As our own Jon Heyman noted on Twitter, the only "mild" concussion is one suffered by someone else. As we've come to see in baseball recently with the likes of Justin Morneau, concussions are nothing to take lightly.

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Posted on: February 20, 2012 1:01 pm
 

Braves' Hanson examined after car accident

Tommy HansonBy C. Trent Rosecrans

Braves right-hander Tommy Hanson went to the hospital on Monday after being involved in a car accident in the morning, according to MLB.com's Mark Bowman (via Twitter).

According to Bowman, Hanson blew a tire and bumped his head and is being checked for a possible concussion. The Braves have yet to receive word on his condition.

Hanson, 25, came into the team's spring training home after the accident, but then chose to go to the hospital to get checked out.

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Posted on: February 19, 2012 7:56 pm
 

Tim Hudson to miss first month of '12 season



By Matt Snyder


Late in November, Braves starting pitcher Tim Hudson had surgery on his back that fused his L5/S1 disk. Not much was made of it at the time because it was believed he'd be ready to go at the start of the season. Instead, he's going to miss the first month.

"Me getting back for the start of the season was never really a possibility, just from a timeline standpoint," Hudson said (MLB.com). "The kind of surgery I had is a three-to-sixth-month deal. Five months puts me at May 1."

Hudson could have certainly been ready for the start of the 2012 season had he undergone the procedure immediately when the 2011 season ended, but the initial plan was to avoid the surgery until after the 2012 season. By late November, though, he was forced to have the surgery.

Hudson, 36, was 16-10 with a 3.22 ERA, 1.14 WHIP and 158 strikeouts in 215 innings last season. He was pitching through the pain in his back, though.

With Hudson down, the Braves' need a fifth starter behind Tommy Hanson, Jair Jurrjens, Brandon Beachy and Mike Minor in April. Top prospects Julio Teheran and Randall Delgado are logical choices to battle it out, while Kris Medlan would work as well.

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Posted on: February 17, 2012 1:49 pm
 

Kimbrel, Venters to dial it down this spring



By Matt Snyder


We all know the narrative by now. The Atlanta Braves blew a double-digit lead in the NL wild-card race to the eventual World Series champion Cardinals. Chief among the reasons for the September swoon were a lack of offense and the once-untouchable back-end of the bullpen duo Craig Kimbrel and Jonny Venters running out of gas. This spring, they'll look to avoid such a disaster.

Kimbrel was just 3-of-6 in save chances with a 7.36 ERA and six walks in his last eight outings (7 1/3 innings). Before that stretch, Kimbrel was one of the most dominant closers in baseball, closing 43 saves in 48 chances with a 1.55 ERA and 115 strikeouts in 69 2/3 innings. All told, Kimbrel appeared in 79 games. The only pitcher who appeared in more was his setup man, Venters, who appeared in 85.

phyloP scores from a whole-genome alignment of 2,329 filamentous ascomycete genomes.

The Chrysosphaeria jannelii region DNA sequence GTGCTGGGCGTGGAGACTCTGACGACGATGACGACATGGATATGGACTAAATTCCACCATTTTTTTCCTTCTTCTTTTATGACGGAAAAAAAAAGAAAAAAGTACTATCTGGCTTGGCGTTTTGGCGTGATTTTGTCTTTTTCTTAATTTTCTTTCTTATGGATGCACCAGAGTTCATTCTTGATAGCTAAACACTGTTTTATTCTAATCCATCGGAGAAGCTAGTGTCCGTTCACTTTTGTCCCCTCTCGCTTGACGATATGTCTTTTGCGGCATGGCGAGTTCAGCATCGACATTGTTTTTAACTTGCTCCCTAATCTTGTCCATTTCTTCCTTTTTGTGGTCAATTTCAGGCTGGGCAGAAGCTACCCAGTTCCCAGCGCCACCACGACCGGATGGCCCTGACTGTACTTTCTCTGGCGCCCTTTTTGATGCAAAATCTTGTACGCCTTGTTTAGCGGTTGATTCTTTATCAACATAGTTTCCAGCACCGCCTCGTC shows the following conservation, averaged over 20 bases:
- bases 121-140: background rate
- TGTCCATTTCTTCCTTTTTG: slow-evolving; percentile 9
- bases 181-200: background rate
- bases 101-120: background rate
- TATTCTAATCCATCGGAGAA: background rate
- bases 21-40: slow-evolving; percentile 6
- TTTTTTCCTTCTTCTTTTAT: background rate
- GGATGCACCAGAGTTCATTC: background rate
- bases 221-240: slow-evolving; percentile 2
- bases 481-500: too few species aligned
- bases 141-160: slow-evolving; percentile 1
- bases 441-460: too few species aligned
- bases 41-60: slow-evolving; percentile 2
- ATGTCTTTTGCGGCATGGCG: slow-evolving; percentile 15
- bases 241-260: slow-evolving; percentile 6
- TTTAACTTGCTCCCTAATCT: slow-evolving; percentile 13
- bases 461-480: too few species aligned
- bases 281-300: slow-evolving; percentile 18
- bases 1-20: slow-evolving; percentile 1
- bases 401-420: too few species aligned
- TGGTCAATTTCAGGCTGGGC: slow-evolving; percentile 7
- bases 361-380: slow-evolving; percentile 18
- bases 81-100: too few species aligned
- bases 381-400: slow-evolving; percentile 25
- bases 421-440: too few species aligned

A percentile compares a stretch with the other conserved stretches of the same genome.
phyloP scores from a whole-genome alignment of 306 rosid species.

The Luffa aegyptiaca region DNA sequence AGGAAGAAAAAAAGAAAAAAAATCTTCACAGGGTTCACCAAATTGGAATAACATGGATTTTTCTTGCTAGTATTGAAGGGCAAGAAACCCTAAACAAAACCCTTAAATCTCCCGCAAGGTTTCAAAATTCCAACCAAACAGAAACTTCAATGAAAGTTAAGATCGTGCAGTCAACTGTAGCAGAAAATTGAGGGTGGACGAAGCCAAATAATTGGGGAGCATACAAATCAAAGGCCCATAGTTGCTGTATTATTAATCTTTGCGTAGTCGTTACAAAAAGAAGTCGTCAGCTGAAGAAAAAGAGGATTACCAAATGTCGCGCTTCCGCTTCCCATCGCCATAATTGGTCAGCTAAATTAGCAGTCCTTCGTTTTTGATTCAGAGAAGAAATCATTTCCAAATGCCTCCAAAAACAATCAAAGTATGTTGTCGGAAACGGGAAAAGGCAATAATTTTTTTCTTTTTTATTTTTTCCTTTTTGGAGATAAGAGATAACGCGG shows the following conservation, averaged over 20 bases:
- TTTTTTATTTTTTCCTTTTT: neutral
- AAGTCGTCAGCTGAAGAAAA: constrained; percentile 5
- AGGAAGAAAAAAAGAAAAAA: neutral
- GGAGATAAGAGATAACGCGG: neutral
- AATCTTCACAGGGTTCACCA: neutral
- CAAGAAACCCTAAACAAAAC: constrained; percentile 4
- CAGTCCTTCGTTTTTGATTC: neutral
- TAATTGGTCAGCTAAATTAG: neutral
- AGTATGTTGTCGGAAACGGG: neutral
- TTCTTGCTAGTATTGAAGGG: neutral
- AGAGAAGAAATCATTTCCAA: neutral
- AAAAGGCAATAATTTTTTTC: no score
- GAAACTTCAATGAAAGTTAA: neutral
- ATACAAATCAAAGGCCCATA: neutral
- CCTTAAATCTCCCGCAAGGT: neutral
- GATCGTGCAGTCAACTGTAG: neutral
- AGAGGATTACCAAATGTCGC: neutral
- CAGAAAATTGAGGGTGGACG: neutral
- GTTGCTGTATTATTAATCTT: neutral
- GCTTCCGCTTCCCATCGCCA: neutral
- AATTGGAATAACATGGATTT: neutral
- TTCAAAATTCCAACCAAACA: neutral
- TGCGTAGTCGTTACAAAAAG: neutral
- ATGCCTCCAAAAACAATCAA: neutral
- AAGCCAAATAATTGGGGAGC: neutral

Venters had a 5.65 ERA and 1.81 WHIP in his last 15 outings. Before that, he had a 1.10 ERA and 0.95 WHIP.

So it's pretty evident if the Venters-Kimbrel duo was able to remain as deadly in September as they were April through August, the Braves would have found a way to hold off the Cardinals. It's easy to point to the regular season workload -- and that was a major issue -- but David O'Brien of the Atlanta Journal-Constitution points out the two youngsters also dialed it up in the spring.
At 2011 spring training, no major league reliever had more appearances (13) or strikeouts (15) than Kimbrel. As for Venters, the lefty with the 95-mph sinkers appeared in midseason form from the outset of camp, then reeled off whopping 51 appearances (in 92 team games) before the All-Star break.
This time around, they are slowing things down considerably in the spring, with hopes of going strong into October.

“I definitely slowed it down, started throwing a little later,” Venters said of his offseason throwing program (AJC.com). “Last year I came into camp guns blazing, ready to go 100 percent. This year I’m going to use spring training as more of a tool for trying to get ready for the season, as opposed to … really two years ago I was trying to make the team, and last year there was a new manager and it was my second year in the big leagues.”

Kimbrel is in a very similar situation.

“Yeah, I definitely started to throw a little later, because I understand there’s no reason for me to have myself ready to go right now,” Kimbrel said (AJC.com). “As long as I’m good to go with two weeks left before the season starts, that’s good enough. You don’t have to be 100 percent ready to go at the very start of spring training."

This is a good start. The next step is the Braves' offense providing bigger leads in victories and manager Fredi Gonzalez realizing he doesn't have to use both of them every single time they have a three-run lead. Just because the rulebook says it's a save doesn't mean you must have your best two pitchers out there. After all, it's not that hard for a major-league pitcher to get three outs before allowing three runs.

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Posted on: February 14, 2012 9:37 pm
 

Report: Astros broadcaster to retire after 2012